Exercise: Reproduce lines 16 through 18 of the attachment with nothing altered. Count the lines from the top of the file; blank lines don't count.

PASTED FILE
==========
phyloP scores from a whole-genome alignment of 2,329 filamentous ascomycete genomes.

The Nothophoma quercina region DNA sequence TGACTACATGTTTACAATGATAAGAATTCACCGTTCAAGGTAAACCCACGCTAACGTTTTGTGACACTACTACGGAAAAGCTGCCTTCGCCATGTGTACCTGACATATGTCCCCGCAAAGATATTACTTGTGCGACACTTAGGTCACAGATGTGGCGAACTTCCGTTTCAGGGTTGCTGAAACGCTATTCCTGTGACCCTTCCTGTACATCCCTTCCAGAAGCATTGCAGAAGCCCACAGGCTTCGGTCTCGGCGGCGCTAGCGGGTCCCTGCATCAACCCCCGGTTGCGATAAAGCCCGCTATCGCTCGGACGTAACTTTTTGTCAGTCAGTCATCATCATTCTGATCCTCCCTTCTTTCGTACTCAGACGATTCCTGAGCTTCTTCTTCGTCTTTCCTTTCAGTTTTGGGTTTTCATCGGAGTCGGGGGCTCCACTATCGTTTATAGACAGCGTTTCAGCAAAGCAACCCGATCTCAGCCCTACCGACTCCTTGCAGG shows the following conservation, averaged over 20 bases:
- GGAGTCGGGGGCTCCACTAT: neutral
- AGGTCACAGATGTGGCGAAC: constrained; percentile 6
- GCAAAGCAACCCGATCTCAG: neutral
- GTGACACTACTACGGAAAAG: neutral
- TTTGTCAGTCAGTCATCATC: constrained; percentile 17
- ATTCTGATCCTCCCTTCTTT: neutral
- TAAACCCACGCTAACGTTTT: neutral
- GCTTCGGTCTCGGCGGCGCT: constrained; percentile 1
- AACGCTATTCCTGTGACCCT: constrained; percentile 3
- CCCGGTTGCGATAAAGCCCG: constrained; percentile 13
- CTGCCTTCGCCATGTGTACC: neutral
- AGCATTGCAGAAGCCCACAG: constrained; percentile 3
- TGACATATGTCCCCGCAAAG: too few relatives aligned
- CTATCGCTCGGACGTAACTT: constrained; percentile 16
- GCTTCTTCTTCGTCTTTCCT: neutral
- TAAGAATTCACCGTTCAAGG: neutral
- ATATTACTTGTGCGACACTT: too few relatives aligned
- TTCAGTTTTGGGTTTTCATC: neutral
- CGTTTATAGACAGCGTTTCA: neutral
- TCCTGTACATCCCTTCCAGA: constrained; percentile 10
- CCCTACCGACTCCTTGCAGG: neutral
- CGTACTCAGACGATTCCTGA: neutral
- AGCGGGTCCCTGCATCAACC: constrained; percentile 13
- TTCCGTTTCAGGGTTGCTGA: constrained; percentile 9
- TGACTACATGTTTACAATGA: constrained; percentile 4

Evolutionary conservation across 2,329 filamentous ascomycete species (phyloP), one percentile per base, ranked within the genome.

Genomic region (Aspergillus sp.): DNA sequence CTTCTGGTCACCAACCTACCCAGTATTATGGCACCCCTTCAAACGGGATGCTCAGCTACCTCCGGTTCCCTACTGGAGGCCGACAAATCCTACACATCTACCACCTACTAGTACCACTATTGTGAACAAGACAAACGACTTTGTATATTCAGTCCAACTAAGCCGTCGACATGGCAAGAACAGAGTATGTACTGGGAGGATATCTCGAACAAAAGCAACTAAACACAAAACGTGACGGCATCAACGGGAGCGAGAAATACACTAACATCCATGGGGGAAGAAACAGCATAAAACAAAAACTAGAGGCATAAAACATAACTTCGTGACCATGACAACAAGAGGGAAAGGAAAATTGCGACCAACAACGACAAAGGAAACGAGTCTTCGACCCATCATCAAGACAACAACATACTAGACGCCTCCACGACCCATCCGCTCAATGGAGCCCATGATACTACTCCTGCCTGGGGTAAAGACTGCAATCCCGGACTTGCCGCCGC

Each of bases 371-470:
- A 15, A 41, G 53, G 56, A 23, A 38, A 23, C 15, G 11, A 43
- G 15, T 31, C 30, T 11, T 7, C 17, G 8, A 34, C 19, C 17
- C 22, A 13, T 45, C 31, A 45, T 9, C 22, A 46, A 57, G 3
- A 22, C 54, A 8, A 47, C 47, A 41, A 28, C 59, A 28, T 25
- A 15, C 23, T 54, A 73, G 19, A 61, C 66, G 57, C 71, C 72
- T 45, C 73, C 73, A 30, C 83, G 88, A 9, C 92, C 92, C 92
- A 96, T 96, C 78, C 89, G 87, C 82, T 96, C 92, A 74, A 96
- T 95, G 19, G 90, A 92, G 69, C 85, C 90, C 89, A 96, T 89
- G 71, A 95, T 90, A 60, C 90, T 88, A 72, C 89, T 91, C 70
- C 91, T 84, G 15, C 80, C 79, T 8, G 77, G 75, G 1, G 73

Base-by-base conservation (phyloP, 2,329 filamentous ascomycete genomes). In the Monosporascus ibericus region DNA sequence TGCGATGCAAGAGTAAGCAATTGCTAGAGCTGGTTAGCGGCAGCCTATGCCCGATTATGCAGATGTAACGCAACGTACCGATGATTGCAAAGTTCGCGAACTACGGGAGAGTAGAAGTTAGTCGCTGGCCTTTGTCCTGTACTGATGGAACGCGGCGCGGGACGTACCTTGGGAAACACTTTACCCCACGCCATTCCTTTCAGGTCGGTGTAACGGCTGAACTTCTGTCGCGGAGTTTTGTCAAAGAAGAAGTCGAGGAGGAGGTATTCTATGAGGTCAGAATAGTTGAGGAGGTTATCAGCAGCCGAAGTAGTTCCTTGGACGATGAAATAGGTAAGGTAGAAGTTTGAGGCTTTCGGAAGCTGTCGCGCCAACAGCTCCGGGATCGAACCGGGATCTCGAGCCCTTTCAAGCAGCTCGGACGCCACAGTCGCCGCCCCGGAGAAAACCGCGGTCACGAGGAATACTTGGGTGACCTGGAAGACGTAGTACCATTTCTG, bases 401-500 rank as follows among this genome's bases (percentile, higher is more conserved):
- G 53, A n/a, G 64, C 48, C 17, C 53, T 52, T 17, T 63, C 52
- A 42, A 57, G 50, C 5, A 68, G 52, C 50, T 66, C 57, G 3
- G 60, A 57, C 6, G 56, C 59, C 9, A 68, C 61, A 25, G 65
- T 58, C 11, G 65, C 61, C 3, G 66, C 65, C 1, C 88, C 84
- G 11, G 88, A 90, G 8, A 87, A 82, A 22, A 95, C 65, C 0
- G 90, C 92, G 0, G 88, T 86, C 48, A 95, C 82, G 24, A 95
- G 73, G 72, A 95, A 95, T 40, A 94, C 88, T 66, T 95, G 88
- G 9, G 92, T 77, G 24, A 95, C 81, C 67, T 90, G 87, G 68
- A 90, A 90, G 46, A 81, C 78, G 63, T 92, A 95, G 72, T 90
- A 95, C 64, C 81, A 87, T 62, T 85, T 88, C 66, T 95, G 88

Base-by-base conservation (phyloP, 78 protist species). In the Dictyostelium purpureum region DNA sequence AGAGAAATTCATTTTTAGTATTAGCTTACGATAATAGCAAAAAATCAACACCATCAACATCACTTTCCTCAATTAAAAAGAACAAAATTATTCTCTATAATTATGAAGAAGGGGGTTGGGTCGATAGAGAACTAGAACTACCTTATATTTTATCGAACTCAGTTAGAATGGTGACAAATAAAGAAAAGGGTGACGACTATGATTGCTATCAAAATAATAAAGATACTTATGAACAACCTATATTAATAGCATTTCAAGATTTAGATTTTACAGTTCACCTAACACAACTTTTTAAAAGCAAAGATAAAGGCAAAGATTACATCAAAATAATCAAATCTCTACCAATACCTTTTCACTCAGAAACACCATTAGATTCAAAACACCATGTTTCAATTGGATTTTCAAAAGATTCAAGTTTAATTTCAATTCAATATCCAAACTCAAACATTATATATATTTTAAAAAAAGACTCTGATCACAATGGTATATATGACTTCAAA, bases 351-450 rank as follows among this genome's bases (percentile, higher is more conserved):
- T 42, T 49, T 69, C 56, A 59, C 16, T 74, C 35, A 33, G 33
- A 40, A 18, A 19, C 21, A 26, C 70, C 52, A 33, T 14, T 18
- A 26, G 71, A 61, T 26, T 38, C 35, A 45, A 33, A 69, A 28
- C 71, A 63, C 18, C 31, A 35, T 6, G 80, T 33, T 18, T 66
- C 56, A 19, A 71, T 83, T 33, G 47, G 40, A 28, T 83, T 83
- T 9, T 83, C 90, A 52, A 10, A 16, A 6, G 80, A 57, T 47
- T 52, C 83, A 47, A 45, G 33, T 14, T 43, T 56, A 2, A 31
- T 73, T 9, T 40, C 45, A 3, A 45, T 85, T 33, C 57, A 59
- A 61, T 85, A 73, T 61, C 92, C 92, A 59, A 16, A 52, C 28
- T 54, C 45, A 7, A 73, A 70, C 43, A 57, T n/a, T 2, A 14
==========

- CTATCGCTCGGACGTAACTT: constrained; percentile 16
- GCTTCTTCTTCGTCTTTCCT: neutral
- TAAGAATTCACCGTTCAAGG: neutral